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Tuesday, January 11, 2011|
Fidelity Questions the Money Fund Bank
The ICI just proposed creating a special bank to backstop money market mutual funds, but not all of the biggest money fund firms are on board. That's one of the tidbits revealed yesterday by Bloomberg's Christopher Condon.
The Wall Street Journal's Eleanor Laise also covered the story.
Fund firms would pump in $350 million to start up the bank and pay three basis points on an ongoing basis, giving the bank $24 billion in debt and equity after a decade (and another $30 billion accessible via a window from the Federal Reserve). By comparison, investors withdrew about $230 billion from money funds in the three days after the Reserve Primary Fund broke the buck in September 2008 after the collapse of Lehman Brothers.
Money market giants Federated [see profile], JPMorgan [see profile] and Vanguard [see profile] are all on board. Yet BlackRock's [see profile] Simon Mendelson (managing director) worries that the bank might encourage risk-taking by money fund PMs, and Fidelity [see profile] isn't backing the idea.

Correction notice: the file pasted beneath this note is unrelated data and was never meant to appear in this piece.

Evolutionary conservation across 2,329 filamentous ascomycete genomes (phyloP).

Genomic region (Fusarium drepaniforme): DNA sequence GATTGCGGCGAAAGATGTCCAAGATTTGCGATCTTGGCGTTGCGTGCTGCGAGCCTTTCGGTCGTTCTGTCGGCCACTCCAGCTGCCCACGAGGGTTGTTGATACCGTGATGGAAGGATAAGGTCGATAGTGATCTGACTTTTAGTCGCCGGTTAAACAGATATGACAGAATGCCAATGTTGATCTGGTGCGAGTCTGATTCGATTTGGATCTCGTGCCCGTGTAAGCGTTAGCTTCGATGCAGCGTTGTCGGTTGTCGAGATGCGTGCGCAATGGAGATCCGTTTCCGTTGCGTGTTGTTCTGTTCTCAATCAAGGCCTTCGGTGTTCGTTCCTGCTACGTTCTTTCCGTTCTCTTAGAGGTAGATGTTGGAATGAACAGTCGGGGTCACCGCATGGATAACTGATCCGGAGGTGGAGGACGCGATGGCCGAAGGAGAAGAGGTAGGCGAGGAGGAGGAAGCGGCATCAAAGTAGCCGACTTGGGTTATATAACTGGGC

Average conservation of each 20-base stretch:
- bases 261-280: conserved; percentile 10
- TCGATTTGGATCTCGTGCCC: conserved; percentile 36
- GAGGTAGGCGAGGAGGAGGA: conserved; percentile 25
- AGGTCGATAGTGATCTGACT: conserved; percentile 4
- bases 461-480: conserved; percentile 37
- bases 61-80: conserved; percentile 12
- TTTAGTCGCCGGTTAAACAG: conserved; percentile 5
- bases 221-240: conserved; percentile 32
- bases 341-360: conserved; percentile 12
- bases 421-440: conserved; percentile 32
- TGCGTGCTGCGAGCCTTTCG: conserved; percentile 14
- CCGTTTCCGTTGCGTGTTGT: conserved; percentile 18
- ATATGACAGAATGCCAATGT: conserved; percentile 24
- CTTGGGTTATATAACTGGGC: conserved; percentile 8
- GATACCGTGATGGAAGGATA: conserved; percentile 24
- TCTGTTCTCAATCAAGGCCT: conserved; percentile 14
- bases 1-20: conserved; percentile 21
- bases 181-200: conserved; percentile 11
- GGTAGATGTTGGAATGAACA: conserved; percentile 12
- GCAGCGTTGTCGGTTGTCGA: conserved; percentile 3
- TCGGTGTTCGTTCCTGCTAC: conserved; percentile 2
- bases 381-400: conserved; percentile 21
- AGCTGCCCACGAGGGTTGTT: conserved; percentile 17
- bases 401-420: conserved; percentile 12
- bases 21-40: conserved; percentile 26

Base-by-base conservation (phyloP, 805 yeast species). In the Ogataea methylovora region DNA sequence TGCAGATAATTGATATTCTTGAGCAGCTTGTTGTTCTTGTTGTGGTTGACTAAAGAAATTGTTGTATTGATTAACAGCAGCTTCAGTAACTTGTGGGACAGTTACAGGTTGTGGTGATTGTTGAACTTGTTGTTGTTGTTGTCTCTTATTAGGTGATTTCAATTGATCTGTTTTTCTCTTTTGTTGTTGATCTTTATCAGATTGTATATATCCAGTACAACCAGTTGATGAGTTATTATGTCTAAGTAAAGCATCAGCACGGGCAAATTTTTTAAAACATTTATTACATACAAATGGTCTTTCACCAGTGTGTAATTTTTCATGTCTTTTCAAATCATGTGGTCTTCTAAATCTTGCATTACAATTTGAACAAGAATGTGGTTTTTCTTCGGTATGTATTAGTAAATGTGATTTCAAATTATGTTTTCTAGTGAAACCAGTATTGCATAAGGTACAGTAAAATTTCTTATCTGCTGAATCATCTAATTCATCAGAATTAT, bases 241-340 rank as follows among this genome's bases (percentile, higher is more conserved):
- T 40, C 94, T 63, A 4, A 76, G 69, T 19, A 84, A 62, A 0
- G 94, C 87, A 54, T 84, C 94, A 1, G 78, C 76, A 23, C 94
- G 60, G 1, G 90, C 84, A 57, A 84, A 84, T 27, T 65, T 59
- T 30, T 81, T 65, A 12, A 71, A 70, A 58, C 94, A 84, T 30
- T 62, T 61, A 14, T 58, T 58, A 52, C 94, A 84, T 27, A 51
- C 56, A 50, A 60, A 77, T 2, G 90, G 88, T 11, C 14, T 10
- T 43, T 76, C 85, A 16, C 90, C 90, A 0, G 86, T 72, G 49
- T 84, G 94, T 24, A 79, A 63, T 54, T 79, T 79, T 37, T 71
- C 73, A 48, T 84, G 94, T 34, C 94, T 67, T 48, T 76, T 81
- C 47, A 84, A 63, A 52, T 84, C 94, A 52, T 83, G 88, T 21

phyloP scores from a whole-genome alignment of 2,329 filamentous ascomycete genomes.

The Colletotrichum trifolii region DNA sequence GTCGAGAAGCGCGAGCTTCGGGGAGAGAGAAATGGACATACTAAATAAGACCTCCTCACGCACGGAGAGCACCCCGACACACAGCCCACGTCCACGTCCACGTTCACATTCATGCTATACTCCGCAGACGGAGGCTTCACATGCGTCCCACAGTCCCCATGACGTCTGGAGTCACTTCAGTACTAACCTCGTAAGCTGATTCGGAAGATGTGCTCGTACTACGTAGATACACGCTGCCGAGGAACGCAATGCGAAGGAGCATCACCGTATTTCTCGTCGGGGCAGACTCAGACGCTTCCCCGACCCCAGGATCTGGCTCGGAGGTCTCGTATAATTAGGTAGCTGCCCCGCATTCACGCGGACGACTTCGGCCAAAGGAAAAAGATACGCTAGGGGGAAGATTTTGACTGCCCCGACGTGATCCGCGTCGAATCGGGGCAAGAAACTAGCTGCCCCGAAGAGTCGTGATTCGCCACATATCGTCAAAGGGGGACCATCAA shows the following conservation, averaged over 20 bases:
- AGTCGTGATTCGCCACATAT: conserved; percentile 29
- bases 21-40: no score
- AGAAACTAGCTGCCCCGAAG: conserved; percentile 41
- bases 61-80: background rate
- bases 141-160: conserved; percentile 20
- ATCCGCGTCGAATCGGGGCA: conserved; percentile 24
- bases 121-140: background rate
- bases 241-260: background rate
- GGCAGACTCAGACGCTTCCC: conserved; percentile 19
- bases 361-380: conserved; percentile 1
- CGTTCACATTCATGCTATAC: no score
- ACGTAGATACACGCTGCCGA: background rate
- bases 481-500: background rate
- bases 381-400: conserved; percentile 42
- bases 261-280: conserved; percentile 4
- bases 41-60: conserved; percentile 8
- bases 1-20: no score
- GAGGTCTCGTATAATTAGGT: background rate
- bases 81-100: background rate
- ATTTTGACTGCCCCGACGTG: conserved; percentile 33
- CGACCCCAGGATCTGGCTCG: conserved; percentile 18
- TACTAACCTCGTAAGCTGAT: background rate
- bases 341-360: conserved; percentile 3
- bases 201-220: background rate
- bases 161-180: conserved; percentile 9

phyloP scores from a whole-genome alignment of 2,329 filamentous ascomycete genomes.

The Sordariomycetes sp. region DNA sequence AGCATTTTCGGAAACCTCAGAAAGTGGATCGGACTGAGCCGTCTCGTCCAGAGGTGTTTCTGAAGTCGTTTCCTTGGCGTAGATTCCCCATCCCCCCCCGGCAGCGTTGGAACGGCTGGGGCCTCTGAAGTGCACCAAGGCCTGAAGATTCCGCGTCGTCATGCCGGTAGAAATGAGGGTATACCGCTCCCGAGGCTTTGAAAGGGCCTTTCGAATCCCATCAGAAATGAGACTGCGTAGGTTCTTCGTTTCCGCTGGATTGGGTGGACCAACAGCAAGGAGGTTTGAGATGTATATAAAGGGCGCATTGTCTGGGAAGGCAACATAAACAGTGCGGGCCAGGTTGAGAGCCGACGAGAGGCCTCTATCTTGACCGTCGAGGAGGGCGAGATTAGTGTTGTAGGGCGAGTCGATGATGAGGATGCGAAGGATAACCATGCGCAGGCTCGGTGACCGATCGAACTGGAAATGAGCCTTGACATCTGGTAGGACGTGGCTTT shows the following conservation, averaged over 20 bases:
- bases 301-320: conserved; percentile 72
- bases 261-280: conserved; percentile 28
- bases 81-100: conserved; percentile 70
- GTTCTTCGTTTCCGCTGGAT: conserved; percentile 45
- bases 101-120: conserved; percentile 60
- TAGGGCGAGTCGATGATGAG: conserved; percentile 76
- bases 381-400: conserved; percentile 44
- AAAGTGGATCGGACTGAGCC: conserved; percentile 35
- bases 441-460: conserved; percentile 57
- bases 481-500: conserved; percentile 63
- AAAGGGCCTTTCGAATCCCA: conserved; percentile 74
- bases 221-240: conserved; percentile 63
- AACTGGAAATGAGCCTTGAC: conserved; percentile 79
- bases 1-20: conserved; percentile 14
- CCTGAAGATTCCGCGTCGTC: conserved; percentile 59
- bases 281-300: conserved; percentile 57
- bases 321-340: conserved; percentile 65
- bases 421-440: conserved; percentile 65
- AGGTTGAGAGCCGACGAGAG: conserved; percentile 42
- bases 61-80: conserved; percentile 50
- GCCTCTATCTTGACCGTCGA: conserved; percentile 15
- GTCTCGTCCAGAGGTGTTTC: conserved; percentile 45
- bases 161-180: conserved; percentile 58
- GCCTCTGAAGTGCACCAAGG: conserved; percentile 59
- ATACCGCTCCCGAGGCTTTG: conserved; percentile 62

"We have concerns that the costs, infrastructure and complications associated with private liquidity facilities are not worth the minimal liquidity that would be provided," Fidelity's general counsel, Scott Goebel, wrote to the SEC.
The ICI's proposal appears to be an attempt to forestall more drastic proposals under consideration, including the creation of floating NAVs for some money funds (or the requirement of their use by all) and the threat of designation by the Fed of money funds as systemically important (which would put them under the Fed's power).
Printed from: MFWire.com/story.asp?s=35640
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